|Publication number||US5392695 A|
|Application number||US 08/223,455|
|Publication date||Feb 28, 1995|
|Filing date||Apr 5, 1994|
|Priority date||Apr 5, 1994|
|Publication number||08223455, 223455, US 5392695 A, US 5392695A, US-A-5392695, US5392695 A, US5392695A|
|Inventors||Eric F. Junkel|
|Original Assignee||Circulair, Inc.|
|Export Citation||BiBTeX, EndNote, RefMan|
|Patent Citations (19), Non-Patent Citations (1), Referenced by (22), Classifications (10), Legal Events (5)|
|External Links: USPTO, USPTO Assignment, Espacenet|
I. Field of the Invention
The present invention relates generally to automatic breadmaking machines and, more particularly, to an automatic breadmaking machine with adjustment means for adjusting the baking temperature, baking time and rise time in response to the atmospheric pressure and atmospheric temperature external to the breadmaking machine.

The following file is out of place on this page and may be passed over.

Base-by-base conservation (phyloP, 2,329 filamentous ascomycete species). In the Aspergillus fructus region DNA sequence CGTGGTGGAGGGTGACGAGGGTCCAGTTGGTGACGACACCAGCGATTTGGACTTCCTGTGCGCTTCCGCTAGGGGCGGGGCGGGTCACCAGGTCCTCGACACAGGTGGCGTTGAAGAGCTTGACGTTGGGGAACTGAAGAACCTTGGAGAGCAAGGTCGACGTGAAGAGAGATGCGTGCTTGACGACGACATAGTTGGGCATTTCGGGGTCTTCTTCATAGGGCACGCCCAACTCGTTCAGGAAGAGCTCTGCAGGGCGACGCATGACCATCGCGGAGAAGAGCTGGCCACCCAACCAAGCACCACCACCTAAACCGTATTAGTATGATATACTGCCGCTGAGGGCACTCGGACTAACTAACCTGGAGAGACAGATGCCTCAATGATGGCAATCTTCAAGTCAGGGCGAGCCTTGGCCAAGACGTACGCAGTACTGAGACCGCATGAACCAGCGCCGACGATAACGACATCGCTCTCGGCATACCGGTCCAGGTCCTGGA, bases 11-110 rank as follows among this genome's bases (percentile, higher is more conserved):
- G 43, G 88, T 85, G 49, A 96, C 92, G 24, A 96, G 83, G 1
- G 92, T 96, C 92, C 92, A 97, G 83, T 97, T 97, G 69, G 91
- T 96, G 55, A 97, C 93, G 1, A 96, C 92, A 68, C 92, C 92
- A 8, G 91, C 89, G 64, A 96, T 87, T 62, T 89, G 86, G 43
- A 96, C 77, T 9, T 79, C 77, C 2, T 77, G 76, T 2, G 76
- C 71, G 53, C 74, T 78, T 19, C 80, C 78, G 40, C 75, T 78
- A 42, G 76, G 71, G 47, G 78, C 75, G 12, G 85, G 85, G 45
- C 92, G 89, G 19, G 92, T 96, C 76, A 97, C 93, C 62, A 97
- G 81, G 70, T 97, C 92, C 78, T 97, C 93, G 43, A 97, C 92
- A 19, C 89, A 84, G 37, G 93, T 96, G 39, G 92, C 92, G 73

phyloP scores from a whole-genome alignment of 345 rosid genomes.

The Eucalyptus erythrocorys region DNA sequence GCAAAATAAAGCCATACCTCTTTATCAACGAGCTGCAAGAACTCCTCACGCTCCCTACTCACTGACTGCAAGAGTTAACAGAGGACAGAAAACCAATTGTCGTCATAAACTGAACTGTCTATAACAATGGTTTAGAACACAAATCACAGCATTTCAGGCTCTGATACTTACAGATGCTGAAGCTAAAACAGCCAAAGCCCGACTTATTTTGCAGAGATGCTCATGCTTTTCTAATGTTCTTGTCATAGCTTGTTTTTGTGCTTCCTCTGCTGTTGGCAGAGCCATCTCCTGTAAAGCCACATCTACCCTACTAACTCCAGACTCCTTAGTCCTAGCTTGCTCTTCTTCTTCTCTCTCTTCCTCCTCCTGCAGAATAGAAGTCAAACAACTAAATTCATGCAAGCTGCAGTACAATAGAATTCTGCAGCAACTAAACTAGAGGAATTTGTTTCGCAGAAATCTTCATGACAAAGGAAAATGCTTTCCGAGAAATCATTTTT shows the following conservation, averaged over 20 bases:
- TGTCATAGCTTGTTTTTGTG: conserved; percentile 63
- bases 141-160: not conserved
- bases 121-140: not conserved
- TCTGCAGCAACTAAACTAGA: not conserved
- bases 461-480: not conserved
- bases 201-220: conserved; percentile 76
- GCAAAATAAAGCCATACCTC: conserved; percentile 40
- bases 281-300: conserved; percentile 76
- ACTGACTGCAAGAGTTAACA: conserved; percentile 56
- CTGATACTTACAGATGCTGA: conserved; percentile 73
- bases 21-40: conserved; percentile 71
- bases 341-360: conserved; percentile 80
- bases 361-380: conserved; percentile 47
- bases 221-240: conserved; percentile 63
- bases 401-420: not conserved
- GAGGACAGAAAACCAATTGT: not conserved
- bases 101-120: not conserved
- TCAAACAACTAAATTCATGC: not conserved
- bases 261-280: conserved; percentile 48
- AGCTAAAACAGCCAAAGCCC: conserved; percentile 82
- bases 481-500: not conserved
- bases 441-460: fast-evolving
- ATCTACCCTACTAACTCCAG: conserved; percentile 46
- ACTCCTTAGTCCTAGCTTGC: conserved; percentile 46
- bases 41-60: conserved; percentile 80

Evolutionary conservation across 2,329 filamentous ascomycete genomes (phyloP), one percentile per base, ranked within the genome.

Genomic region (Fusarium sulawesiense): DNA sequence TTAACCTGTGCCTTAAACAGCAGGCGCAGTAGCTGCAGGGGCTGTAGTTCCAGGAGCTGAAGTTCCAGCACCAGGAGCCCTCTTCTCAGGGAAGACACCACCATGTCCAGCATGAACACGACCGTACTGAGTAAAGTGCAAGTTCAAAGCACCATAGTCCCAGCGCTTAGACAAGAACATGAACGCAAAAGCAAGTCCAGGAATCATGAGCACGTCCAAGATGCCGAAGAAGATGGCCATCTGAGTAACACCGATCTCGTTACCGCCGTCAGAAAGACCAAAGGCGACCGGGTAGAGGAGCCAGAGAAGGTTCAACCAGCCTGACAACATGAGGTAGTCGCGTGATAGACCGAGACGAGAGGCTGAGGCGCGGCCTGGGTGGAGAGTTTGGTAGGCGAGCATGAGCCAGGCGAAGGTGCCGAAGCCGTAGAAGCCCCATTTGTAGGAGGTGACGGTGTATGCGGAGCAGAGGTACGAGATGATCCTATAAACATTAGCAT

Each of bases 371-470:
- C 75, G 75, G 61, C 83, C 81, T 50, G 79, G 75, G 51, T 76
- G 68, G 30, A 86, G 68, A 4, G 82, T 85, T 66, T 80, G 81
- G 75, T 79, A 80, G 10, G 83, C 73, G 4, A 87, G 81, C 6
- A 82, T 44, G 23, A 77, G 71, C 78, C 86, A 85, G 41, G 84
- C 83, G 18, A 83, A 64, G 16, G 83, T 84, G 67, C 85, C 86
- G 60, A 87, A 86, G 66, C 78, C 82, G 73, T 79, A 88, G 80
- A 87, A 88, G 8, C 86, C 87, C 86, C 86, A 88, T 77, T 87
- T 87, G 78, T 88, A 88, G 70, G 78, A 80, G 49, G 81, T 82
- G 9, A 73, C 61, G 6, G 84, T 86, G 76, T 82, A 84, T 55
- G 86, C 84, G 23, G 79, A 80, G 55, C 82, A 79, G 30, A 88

II. Description of the Prior Art
Automatic breadmaking machines are known in the art which are capable of kneading, baking and rising bread and other types of bakery products. Conventional breadmakers may now be completely automatic requiring no decision-making about the kneading, baking and rising steps. Such breadmakers may also provide for manual operation, whereby the user decides how long the dough should be kneaded, left to rise and be baked.
Conventional breadmakers provide means for measuring and controlling internal temperature adequately, but do not adjust the operation of the breadmaker in response to changes in the atmospheric pressure, which varies by altitude, and also by the atmospheric temperature. Optimum baking times and temperatures can vary significantly for higher-altitude kitchens. For example, a bundt-style cake requires a 25° F. increase (for example from 350° F. to 375° F.) in baking temperature and a 10 minute reduction in baking time (from 45 to 35 minutes) at 4,000 feet compared to sea level. The rise time necessary to raise the bread or cake is also affected by the starting temperatures of the materials and the ambient temperature surrounding the breadmaking machine.